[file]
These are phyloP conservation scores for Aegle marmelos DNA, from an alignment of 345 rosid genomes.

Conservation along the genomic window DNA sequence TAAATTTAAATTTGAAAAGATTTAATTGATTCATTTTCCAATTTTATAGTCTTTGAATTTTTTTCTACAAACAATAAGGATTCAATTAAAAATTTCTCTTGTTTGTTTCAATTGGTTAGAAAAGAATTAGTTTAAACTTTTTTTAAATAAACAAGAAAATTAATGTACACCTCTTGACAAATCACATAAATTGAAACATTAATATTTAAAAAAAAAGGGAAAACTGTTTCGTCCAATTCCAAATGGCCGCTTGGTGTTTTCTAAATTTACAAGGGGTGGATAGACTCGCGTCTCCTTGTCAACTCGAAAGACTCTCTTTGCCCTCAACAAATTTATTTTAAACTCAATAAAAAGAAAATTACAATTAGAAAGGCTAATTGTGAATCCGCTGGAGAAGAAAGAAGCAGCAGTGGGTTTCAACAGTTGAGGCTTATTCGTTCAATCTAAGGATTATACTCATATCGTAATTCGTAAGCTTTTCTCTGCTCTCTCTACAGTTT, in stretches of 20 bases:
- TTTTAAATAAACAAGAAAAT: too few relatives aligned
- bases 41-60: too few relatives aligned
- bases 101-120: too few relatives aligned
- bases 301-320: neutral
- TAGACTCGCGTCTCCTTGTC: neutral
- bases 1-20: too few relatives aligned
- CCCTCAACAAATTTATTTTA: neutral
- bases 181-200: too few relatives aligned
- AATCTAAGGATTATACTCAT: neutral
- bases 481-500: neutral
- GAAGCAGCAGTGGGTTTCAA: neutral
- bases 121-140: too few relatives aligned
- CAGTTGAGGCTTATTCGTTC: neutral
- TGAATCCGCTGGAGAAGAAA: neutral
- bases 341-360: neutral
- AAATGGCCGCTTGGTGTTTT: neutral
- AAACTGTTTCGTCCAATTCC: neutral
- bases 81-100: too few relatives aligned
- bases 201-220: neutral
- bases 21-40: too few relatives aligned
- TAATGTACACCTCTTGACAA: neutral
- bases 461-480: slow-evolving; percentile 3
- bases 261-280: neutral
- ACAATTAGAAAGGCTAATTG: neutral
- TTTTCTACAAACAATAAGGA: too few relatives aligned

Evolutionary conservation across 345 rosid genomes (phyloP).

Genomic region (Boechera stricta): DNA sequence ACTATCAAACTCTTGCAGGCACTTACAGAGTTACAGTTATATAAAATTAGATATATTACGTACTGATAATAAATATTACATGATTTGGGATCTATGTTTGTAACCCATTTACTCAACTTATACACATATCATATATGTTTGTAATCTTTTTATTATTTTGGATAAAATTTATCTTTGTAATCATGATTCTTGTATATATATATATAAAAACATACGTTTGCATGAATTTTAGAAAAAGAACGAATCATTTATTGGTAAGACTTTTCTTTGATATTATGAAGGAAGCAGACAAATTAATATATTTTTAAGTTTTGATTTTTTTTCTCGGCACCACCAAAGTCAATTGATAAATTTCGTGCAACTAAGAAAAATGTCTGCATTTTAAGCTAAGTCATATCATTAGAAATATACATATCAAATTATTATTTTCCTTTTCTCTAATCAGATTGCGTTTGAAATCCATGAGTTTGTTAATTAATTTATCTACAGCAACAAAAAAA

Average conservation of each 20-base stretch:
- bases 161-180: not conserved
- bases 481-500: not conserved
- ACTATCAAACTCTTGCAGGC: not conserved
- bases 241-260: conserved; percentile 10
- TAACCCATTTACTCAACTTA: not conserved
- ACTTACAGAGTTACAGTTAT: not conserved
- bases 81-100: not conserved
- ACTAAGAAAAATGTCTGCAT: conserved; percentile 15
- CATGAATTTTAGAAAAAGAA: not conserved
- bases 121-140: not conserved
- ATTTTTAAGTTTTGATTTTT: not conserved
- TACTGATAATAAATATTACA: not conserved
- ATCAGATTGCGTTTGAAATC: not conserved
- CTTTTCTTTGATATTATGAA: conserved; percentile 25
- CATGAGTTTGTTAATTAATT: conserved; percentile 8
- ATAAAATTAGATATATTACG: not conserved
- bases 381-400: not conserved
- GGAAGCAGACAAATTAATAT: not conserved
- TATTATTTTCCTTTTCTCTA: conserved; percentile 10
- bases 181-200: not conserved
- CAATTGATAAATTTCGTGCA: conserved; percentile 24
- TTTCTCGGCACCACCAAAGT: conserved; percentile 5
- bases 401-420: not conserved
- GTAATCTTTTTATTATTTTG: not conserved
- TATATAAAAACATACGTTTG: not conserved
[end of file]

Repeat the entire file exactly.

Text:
These are phyloP conservation scores for Aegle marmelos DNA, from an alignment of 345 rosid genomes.

Conservation along the genomic window DNA sequence TAAATTTAAATTTGAAAAGATTTAATTGATTCATTTTCCAATTTTATAGTCTTTGAATTTTTTTCTACAAACAATAAGGATTCAATTAAAAATTTCTCTTGTTTGTTTCAATTGGTTAGAAAAGAATTAGTTTAAACTTTTTTTAAATAAACAAGAAAATTAATGTACACCTCTTGACAAATCACATAAATTGAAACATTAATATTTAAAAAAAAAGGGAAAACTGTTTCGTCCAATTCCAAATGGCCGCTTGGTGTTTTCTAAATTTACAAGGGGTGGATAGACTCGCGTCTCCTTGTCAACTCGAAAGACTCTCTTTGCCCTCAACAAATTTATTTTAAACTCAATAAAAAGAAAATTACAATTAGAAAGGCTAATTGTGAATCCGCTGGAGAAGAAAGAAGCAGCAGTGGGTTTCAACAGTTGAGGCTTATTCGTTCAATCTAAGGATTATACTCATATCGTAATTCGTAAGCTTTTCTCTGCTCTCTCTACAGTTT, in stretches of 20 bases:
- TTTTAAATAAACAAGAAAAT: too few relatives aligned
- bases 41-60: too few relatives aligned
- bases 101-120: too few relatives aligned
- bases 301-320: neutral
- TAGACTCGCGTCTCCTTGTC: neutral
- bases 1-20: too few relatives aligned
- CCCTCAACAAATTTATTTTA: neutral
- bases 181-200: too few relatives aligned
- AATCTAAGGATTATACTCAT: neutral
- bases 481-500: neutral
- GAAGCAGCAGTGGGTTTCAA: neutral
- bases 121-140: too few relatives aligned
- CAGTTGAGGCTTATTCGTTC: neutral
- TGAATCCGCTGGAGAAGAAA: neutral
- bases 341-360: neutral
- AAATGGCCGCTTGGTGTTTT: neutral
- AAACTGTTTCGTCCAATTCC: neutral
- bases 81-100: too few relatives aligned
- bases 201-220: neutral
- bases 21-40: too few relatives aligned
- TAATGTACACCTCTTGACAA: neutral
- bases 461-480: slow-evolving; percentile 3
- bases 261-280: neutral
- ACAATTAGAAAGGCTAATTG: neutral
- TTTTCTACAAACAATAAGGA: too few relatives aligned

Evolutionary conservation across 345 rosid genomes (phyloP).

Genomic region (Boechera stricta): DNA sequence ACTATCAAACTCTTGCAGGCACTTACAGAGTTACAGTTATATAAAATTAGATATATTACGTACTGATAATAAATATTACATGATTTGGGATCTATGTTTGTAACCCATTTACTCAACTTATACACATATCATATATGTTTGTAATCTTTTTATTATTTTGGATAAAATTTATCTTTGTAATCATGATTCTTGTATATATATATATAAAAACATACGTTTGCATGAATTTTAGAAAAAGAACGAATCATTTATTGGTAAGACTTTTCTTTGATATTATGAAGGAAGCAGACAAATTAATATATTTTTAAGTTTTGATTTTTTTTCTCGGCACCACCAAAGTCAATTGATAAATTTCGTGCAACTAAGAAAAATGTCTGCATTTTAAGCTAAGTCATATCATTAGAAATATACATATCAAATTATTATTTTCCTTTTCTCTAATCAGATTGCGTTTGAAATCCATGAGTTTGTTAATTAATTTATCTACAGCAACAAAAAAA

Average conservation of each 20-base stretch:
- bases 161-180: not conserved
- bases 481-500: not conserved
- ACTATCAAACTCTTGCAGGC: not conserved
- bases 241-260: conserved; percentile 10
- TAACCCATTTACTCAACTTA: not conserved
- ACTTACAGAGTTACAGTTAT: not conserved
- bases 81-100: not conserved
- ACTAAGAAAAATGTCTGCAT: conserved; percentile 15
- CATGAATTTTAGAAAAAGAA: not conserved
- bases 121-140: not conserved
- ATTTTTAAGTTTTGATTTTT: not conserved
- TACTGATAATAAATATTACA: not conserved
- ATCAGATTGCGTTTGAAATC: not conserved
- CTTTTCTTTGATATTATGAA: conserved; percentile 25
- CATGAGTTTGTTAATTAATT: conserved; percentile 8
- ATAAAATTAGATATATTACG: not conserved
- bases 381-400: not conserved
- GGAAGCAGACAAATTAATAT: not conserved
- TATTATTTTCCTTTTCTCTA: conserved; percentile 10
- bases 181-200: not conserved
- CAATTGATAAATTTCGTGCA: conserved; percentile 24
- TTTCTCGGCACCACCAAAGT: conserved; percentile 5
- bases 401-420: not conserved
- GTAATCTTTTTATTATTTTG: not conserved
- TATATAAAAACATACGTTTG: not conserved